Friday, October 13, 2017

Eileen R. Tabios : my writing day

6:30 a.m. and I’m up. I’m up and it’s a pain, because I often don’t go to bed until past midnight. I’m up early because I have to walk the dogs Athena and Ajax to make them “Go potty,” feed the cats Artemis and Missy Scarlet, clear the cat litter, take out the trash with said cat litter in it, then feed the dogs—that’s the typical start of my day. I have my first cup of coffee when I begin feeding the dogs, which isn’t soon enough. But if one of the dogs hasn’t pooped during their first foray outside, I add a second walk specific to making either poop. When they refuse to do it—and my young Ajax is in the midst of being “Terrible Two”s about it and refusing to go as scheduled—I inhale a deep breath, look about at the gorgeous mountain where I live and declaim at the gorgeous air, “Shit!”

At which point, the overhearing, ear-slumped Ajax may poop. If not, I give up and return to my writing desk. I’m irritated—as it distracts from work—that I have to keep an eye on Ajax during the morning lest he poops in the house, but I know there’s no forcing him (I take him out again before noon). Fortunately, the dogs are within sight as they’re forever about my ankles and when I sit at the desk to write they surround me. Indeed, living on a mountain means I have space—I actually have a writing studio elsewhere in the property. I also have a desk in the second story of the house. I’ve ignored those settings for years now for a desk in the kitchen as I need to be with the dogs—rather, the dogs need to be with me—24/7. Who knew German Shepherds were so clingy?

My desk, desk chair, and computer table in the kitchen were created by artist Larry Buechley ( from Santa Fe, New Mexico. I’ve had the set-up for more than two decades, and love the furniture’ lines and curves. But its image is overcome by the mess of books and work files atop it, and the dogs, dog toys, and egregiously ugly plastic dog crate surrounding it. Still, I take a cheesy pleasure from plunking my butt on “art” to make art.

I define “a good day” as one where I’d made something. Because I’m a poet, that “something” is usually a poem. Ideally, it’s a completed draft of a poem, or a completed section of a long poem. (Sure, I can return to such for edits later but my goal is to have a completed draft.) Because I want all my days to be good days, this has made me quite prolific—to date, about 60 books and chapbooks.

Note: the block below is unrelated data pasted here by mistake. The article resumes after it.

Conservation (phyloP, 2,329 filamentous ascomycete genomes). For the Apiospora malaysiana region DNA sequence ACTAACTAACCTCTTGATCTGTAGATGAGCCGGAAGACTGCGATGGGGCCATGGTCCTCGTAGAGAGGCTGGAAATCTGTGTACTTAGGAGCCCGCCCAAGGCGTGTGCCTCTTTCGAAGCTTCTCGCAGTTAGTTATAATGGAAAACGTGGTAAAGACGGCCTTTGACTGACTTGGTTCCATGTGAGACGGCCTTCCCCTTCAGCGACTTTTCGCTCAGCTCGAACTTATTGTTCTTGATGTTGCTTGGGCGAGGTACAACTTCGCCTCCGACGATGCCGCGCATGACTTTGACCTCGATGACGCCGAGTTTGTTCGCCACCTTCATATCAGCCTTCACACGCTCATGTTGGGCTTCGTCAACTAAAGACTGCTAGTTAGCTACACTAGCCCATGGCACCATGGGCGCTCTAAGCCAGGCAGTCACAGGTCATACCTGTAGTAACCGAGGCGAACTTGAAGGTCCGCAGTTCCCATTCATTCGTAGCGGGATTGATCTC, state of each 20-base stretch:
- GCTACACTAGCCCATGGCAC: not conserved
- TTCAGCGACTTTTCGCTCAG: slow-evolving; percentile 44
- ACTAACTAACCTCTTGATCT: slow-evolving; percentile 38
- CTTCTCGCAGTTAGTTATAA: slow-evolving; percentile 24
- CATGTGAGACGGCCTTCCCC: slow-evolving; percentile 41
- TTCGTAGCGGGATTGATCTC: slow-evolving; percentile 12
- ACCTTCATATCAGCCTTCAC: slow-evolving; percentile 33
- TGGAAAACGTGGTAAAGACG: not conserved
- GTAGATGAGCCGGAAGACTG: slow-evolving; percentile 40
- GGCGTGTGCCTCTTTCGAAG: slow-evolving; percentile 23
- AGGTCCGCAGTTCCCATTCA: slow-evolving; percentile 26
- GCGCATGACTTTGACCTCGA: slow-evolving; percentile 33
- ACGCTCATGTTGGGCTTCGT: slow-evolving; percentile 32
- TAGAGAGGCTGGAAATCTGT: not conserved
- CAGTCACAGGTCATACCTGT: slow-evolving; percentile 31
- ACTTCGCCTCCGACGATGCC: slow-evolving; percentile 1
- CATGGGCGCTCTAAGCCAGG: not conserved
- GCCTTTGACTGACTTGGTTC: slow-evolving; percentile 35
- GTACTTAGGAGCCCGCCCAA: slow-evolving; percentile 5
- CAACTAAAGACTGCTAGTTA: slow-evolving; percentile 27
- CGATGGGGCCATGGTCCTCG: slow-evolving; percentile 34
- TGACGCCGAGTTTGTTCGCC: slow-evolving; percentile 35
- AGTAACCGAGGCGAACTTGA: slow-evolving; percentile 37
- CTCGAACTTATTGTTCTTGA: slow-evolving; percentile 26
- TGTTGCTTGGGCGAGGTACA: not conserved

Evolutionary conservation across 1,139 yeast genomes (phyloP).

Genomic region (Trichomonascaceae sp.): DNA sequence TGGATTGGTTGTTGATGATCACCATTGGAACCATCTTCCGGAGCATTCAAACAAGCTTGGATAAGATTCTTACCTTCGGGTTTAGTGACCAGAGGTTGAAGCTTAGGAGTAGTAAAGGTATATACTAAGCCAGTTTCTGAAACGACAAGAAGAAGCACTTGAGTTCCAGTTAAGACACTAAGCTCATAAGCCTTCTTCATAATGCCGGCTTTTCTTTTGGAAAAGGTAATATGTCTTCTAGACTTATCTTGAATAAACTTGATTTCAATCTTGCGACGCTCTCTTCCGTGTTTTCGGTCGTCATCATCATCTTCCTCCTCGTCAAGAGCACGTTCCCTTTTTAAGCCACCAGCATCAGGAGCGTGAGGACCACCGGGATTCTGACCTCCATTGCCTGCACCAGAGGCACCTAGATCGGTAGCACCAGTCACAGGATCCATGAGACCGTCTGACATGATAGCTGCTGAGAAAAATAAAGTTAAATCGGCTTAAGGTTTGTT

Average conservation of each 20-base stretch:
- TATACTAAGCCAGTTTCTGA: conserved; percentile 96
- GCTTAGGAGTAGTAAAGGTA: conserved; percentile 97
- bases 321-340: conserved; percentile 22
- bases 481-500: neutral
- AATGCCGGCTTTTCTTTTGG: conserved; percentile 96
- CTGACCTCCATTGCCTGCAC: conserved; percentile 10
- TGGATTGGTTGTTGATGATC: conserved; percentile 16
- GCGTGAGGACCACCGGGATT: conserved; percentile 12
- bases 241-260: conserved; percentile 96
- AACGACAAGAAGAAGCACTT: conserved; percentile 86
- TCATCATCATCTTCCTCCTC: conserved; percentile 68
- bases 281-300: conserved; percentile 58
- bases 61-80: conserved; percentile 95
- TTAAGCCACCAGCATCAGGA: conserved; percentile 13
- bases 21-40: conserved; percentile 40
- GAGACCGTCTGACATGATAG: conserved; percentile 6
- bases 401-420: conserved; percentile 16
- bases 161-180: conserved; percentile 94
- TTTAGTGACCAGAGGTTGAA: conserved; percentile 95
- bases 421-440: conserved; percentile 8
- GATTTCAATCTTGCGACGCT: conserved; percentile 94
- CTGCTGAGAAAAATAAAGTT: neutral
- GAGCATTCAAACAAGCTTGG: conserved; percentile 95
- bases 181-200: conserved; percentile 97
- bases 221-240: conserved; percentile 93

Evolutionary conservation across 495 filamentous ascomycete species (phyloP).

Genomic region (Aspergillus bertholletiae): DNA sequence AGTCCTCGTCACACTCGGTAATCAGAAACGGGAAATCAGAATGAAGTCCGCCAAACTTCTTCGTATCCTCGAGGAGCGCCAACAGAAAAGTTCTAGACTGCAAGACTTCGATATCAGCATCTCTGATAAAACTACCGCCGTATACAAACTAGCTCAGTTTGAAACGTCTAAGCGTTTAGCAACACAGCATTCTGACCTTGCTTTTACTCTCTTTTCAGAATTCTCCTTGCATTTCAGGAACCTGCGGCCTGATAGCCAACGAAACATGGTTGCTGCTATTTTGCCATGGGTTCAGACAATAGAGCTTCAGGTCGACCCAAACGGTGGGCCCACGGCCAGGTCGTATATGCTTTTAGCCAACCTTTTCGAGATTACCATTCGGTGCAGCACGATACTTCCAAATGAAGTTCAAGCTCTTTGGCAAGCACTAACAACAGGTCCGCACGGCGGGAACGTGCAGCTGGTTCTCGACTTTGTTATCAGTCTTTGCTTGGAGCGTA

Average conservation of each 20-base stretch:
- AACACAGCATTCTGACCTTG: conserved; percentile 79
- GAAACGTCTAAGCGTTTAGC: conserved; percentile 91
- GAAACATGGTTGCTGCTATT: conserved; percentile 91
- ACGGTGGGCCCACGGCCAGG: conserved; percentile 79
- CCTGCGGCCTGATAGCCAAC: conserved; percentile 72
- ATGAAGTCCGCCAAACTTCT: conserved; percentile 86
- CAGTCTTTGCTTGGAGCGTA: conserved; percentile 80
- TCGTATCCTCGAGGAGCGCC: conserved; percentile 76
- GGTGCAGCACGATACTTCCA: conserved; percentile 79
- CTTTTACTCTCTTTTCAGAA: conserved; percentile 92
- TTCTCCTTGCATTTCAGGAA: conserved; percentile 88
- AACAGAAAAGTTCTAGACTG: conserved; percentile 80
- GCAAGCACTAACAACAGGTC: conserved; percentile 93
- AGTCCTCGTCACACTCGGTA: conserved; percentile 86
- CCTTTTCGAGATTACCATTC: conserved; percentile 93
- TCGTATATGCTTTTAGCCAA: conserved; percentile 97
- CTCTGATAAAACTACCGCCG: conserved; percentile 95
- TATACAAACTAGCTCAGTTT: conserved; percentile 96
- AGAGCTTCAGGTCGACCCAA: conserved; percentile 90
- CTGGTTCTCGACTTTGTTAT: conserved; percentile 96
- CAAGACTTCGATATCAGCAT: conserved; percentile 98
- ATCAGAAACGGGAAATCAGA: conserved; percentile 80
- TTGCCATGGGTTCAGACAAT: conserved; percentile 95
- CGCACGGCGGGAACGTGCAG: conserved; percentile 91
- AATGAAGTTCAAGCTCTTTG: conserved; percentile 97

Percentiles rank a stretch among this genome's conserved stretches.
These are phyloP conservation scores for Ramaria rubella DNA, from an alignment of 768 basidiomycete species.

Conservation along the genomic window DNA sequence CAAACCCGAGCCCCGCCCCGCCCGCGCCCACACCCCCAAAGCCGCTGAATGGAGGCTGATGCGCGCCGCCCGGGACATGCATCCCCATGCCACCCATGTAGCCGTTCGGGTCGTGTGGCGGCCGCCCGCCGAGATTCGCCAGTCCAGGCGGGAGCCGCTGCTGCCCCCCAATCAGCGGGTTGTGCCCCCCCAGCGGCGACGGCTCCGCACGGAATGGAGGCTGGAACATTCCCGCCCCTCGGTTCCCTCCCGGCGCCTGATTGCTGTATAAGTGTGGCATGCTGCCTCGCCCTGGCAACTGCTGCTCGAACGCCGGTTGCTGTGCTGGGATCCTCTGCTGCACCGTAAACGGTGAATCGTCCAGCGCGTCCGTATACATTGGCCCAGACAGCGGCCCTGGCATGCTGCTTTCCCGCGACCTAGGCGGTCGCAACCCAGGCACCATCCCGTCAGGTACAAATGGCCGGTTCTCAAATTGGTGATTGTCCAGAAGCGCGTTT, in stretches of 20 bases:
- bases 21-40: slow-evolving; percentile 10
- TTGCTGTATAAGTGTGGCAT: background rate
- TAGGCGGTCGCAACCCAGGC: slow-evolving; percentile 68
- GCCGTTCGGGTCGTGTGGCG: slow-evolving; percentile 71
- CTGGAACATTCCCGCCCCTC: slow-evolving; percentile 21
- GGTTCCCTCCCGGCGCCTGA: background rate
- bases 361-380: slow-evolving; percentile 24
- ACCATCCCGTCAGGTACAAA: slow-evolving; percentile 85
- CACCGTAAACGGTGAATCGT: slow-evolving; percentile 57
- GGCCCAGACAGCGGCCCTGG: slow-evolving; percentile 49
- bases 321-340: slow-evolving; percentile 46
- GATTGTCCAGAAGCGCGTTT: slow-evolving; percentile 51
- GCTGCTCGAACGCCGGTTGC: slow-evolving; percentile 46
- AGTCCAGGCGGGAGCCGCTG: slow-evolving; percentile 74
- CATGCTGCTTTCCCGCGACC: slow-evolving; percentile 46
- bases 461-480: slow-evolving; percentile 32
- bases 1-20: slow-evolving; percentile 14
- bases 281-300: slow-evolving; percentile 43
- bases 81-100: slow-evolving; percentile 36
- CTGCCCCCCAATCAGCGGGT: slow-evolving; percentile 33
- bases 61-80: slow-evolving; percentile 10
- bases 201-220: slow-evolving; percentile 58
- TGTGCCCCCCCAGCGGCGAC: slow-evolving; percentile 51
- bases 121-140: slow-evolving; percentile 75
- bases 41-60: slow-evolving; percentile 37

No doubt this schedule stems from my beginnings as a creative writer. At age 35 I had switched “careers” from international banking to writing. When I did so, I had a horror of becoming one of those folks who are supposed to work at home but end up being addicted to television soaps (or, nowadays, Netflix binge-ing). So I would (self-consciously) spend the stereotyped bankers’ hours of 9-5 at my first writing desk, the dining table, writing, researching-by-reading, then writing some more. Even when I didn’t feel inspired, I usually ended up writing as … there was nothing else to do when you force yourself to be stuck at the desk-table. As it did in banking, though, my hours usually stretched far longer than 9-5 after the initial phase of getting accustomed to my new workstyle.

Nowadays, I try to hit my “daily something” goal in the mornings. In this sense, that goal shares something with exercise—best to get it out of the way so that you can relax to enjoy the rest of the day. To date, I’ve had better luck with the daily writing goal over exercise.

Usually, one poem (or decent poem draft) a day is sufficient. More recently, I’ve been trying to write more poems as quickly as possible because I’m in the middle of a project entitled “The Ashbery Riff-Offs” whereby each poem begins with 1 or 1-2 lines from John Ashbery’s “Self-Portrait in a Convex Mirror.” Given the length of Ashbery’s poem, I estimate my series will total about 300 poems when completed. At the time of this writing, I’ve written 130 poems. As the initial euphoria begins to wane, I’m trying to do what I can to prevent the project from becoming drudgery, which includes trying to finish all of the anticipated 300-ish poems as quickly as possible. (I just realized with this writing: that’s about 170 more poems! Aaarrrgggh!)